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Alexandr Aksakov

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Years active  1850s-1903
Name  Alexandr Aksakov
Role  Writer

Alexandr Aksakov httpsuploadwikimediaorgwikipediacommonsthu
Full Name  aleksándr Nikoláevich aksákov
Born  May 27, 1832 (1832-05-27) Penza Governorate, Russian Empire
Occupation  writer, translator, journalist, editor,psychic researcher
Died  January 4, 1903, Saint Petersburg, Russia

Alexandr Nikolayevich Aksakov (Алекса́ндр Никола́евич Акса́ков; 27 May 1832 – 4 January 1903) was a Russian writer, translator, journalist, editor, state official and psychic researcher, who is credited with having coined the term "telekinesis". While living in Germany with his wife and publishing his writings there, he began to spell his name as Alexander Aksakof to accommodate the German spelling style, and this is the name by which he is most known outside of Russia.

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Alexandr Aksakov Alexandr Aksakov Wikipedia

Biography

Alexandr Aksakov httpsuploadwikimediaorgwikipediacommonsthu

Alexandr Nikolayevich Aksakov was born in Penza Governorate, to the landlord Nikolai T. Aksakov, nephew of the writer Sergey Aksakov. His wife's name was Sophie.

In 1851, having graduated from the Tsarskoye Selo Lyceum, Aksakov joined the Russian Imperial Ministry of Internal Affairs. In 1852 as a member of Melnikov-Pecherskiy's expedition he traveled to the Nizhny Novgorod region to investigate the case of the local Old Believers movement. In 1858 Nizhny Novgorod's governor A. N. Muravyov (one of the original Decembrists) invited Aksakov to join the local government's Office for the State Properties an adviser for its Economic division. In 1868-1878 Aksakov served as a member of His Imperial Majesty's Own Chancellery and retired as a state councillor which gave him the right to be addressed as "your Excellency".

As a student Aksakov was greatly impressed by the works of Emanuel Swedenborg. This led to an all-consuming interest in mediumship, specifically in its physical manifestations. In 1863 he translated Swedenborg's Heaven and Hell (De Caelo et Ejus Mirabilibus et de inferno. Ex Auditis et Visis) from Latin into Russian, under the title "About Heaven, Universe and Hell as it's been seen and heard by E. Swedenborg". In Leipzig he published his own books "Gospel According to Swedenborg" (1864), "Swedenborg's Rationalism: The Critical Analysis of his Study of the Holy Bible" (1870) and "The Book of Genesis according to Swedenborg" (1870), which were praised by Fyodor Dostoyevsky and Nikolai Leskov.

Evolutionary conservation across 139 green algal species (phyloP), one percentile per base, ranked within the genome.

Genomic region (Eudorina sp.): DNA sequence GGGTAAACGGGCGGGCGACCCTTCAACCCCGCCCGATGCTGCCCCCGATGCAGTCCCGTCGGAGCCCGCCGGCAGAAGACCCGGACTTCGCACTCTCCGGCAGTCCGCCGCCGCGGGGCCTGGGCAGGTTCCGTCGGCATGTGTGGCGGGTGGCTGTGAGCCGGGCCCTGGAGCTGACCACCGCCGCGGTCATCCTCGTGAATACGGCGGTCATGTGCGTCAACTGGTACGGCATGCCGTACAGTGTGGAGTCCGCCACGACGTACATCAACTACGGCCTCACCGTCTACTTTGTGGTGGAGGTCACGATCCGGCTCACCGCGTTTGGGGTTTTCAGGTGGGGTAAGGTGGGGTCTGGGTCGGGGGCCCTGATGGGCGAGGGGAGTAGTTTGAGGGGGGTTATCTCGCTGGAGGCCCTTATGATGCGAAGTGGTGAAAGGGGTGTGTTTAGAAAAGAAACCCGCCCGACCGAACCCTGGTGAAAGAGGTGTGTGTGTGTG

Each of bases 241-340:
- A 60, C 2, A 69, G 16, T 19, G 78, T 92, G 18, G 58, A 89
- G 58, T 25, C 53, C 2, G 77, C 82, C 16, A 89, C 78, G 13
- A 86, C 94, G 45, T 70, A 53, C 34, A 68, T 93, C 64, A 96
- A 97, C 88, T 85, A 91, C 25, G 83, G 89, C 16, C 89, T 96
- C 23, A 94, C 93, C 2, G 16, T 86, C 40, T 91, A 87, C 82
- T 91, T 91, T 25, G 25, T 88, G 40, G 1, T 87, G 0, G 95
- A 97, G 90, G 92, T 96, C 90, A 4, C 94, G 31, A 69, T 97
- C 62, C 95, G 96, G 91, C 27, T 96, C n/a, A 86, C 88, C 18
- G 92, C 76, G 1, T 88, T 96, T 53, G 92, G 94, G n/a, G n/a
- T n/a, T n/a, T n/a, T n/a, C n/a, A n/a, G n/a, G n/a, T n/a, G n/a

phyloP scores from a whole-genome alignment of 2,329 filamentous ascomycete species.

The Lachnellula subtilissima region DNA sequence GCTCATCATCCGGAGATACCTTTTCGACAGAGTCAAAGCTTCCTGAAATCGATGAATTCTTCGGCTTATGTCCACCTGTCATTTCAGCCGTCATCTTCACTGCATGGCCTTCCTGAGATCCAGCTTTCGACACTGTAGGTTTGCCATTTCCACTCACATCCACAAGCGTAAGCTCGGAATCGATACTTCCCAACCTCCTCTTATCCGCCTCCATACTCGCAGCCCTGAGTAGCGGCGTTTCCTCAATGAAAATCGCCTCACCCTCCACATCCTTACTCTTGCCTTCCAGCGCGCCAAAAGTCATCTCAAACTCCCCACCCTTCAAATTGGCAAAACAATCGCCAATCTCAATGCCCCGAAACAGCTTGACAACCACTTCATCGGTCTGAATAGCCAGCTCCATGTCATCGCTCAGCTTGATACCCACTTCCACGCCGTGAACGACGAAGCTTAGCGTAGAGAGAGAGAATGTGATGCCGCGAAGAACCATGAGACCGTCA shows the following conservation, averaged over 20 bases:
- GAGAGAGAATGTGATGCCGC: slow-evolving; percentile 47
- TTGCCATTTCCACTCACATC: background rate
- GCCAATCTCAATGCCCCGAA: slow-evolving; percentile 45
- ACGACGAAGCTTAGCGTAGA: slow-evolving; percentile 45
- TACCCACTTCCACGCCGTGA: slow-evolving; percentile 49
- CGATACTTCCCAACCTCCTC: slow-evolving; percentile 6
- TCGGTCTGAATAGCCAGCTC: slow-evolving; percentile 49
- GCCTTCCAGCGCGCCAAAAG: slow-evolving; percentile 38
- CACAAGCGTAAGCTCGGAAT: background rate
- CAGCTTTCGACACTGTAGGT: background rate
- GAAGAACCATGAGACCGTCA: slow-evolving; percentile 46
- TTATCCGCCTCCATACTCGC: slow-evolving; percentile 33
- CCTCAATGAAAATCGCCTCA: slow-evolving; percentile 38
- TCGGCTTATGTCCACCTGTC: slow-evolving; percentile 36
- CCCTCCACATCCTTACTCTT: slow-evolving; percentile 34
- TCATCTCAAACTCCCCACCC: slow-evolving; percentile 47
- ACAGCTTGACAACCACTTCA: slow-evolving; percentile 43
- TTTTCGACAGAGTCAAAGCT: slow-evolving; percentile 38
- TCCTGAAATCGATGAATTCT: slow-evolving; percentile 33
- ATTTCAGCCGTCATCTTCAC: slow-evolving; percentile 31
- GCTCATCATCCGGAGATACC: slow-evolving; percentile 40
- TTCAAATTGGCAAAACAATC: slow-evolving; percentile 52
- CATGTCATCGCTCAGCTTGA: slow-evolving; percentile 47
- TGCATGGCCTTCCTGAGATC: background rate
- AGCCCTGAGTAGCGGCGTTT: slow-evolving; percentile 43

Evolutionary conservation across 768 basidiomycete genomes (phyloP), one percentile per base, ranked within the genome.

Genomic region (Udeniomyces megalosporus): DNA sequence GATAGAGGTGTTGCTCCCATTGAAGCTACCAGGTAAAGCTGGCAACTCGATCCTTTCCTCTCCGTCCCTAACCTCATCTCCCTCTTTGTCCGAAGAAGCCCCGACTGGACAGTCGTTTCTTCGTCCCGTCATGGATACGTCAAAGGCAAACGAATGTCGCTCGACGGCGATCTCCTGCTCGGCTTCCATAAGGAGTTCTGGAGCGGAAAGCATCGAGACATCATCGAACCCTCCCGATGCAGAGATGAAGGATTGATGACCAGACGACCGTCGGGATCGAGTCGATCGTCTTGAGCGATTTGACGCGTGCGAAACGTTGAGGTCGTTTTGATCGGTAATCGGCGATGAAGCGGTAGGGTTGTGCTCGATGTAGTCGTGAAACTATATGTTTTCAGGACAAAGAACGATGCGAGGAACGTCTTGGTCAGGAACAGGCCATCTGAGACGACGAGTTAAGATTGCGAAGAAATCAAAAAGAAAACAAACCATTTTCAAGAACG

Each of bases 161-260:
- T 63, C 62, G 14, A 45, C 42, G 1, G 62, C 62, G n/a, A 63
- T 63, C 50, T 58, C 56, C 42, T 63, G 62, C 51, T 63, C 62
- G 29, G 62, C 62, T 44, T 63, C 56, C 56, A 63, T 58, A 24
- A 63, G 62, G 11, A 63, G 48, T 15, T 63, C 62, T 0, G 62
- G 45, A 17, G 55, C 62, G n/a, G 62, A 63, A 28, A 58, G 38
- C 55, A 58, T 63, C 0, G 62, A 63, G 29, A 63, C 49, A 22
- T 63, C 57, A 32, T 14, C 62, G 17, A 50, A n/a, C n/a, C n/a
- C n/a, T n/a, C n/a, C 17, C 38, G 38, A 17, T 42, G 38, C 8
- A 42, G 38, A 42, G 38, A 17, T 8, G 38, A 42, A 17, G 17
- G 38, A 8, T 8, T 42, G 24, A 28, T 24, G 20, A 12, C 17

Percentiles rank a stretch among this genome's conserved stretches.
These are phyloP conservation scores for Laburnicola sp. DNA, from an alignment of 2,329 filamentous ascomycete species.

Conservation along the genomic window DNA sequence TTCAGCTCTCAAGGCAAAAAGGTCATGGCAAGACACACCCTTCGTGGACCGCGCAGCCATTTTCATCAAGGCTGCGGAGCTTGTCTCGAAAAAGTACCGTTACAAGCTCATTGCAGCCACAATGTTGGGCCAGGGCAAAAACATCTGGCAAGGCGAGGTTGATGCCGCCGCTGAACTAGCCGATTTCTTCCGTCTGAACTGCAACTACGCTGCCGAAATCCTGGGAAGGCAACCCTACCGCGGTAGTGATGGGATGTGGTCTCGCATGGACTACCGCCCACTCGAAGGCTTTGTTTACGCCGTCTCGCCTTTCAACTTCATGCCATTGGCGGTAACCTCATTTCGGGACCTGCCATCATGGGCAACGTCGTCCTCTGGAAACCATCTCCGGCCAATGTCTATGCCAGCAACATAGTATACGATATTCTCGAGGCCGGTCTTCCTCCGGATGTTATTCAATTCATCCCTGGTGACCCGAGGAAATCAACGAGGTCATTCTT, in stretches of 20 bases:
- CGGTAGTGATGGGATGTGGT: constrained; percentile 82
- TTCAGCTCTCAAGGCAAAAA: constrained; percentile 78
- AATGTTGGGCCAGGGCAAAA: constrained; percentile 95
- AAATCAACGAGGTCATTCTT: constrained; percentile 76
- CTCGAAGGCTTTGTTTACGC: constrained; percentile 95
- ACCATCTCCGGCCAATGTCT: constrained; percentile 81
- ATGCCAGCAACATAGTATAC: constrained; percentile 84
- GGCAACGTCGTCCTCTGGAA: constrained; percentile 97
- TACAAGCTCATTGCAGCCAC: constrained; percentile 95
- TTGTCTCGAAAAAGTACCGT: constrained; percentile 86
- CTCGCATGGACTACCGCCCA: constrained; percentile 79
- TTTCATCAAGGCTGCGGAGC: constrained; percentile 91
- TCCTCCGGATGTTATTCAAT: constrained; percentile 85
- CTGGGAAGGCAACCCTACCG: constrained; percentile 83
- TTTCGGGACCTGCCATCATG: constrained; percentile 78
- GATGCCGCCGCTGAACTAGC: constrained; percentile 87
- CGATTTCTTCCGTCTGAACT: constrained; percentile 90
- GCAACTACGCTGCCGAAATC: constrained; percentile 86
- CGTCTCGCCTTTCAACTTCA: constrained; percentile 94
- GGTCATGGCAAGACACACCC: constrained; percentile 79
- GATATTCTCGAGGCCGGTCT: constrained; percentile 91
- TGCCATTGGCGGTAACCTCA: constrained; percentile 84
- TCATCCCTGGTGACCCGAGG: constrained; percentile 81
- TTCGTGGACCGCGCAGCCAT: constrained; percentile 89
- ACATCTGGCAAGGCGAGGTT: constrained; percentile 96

In the late 1860s Aksakov became famous as one of the organizers (along with professor Aleksandr Butlerov and zoologist and writer Nikolai Wagner) of the first séances in Russia. He continued to translate major spiritualist works, including those of Andrew Jackson Davis (both into Russian and German). In 1874 he started editing the spiritualist monthly Psychische Studien based in Leipzig. His best known works on the subject, Animism and Spiritism (Анимизм и спиритизм), was published in 1893.

In Europe, Aksakov became known for his study the case of the British medium Mme. d'Esperance, whom he later praised as an honest, sincere and mysteriously gifted person. This side of his work has been well documented in Arthur Conan Doyle's "The History of Spiritualism". Aksakov also investigated psychic medium Eusapia Palladino and has been credited with being the first to use the term telekinesis.

Alexandr Aksakov wrote on the great variety of subjects, the most controversial of which was the nature and history of Russian drinking habits. His articles and essays appearing regularly in Day (День) magazine edited by Ivan Aksakov.

He died in Saint Petersburg, aged 70.

Books

  • Александр Аксаков. Анимизм и спиритизм. Animism and Spiritism by A. Aksakov (in Russian)
  • References

    Alexandr Aksakov Wikipedia


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